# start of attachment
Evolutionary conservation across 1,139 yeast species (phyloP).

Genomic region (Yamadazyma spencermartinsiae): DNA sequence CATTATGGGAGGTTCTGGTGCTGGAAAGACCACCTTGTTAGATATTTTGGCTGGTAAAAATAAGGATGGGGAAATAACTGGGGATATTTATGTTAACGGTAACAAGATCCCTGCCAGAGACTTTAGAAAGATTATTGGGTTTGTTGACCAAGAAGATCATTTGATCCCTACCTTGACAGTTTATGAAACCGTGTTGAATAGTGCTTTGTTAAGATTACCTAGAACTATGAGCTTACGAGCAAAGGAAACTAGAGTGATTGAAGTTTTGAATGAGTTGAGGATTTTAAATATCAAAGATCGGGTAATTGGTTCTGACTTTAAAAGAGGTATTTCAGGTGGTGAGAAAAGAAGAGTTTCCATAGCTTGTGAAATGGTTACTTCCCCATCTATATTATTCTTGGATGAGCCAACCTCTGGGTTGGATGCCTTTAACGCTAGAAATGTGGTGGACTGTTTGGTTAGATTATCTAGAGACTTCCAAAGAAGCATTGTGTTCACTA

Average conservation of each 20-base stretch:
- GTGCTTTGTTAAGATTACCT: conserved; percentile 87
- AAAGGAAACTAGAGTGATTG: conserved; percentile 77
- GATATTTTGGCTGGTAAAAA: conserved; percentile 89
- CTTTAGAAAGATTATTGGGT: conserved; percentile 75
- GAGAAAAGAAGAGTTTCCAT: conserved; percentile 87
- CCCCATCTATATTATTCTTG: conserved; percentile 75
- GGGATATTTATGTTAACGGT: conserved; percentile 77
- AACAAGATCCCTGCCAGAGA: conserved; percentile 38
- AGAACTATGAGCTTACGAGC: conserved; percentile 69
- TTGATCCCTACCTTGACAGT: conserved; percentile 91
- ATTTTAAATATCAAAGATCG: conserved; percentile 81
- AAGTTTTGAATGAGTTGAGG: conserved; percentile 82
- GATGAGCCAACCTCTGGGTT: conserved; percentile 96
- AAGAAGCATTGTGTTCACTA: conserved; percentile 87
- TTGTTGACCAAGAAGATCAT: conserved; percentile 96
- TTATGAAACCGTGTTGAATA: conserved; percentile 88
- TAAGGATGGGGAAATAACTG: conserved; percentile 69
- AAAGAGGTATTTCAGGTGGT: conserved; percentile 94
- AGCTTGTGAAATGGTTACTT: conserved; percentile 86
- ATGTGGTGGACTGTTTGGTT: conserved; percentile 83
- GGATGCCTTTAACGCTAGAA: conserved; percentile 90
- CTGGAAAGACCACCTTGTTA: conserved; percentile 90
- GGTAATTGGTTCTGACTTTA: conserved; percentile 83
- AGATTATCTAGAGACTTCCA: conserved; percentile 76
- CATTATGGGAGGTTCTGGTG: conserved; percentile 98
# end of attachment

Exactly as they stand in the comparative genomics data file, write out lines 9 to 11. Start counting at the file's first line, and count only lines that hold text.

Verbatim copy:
- CCCCATCTATATTATTCTTG: conserved; percentile 75
- GGGATATTTATGTTAACGGT: conserved; percentile 77
- AACAAGATCCCTGCCAGAGA: conserved; percentile 38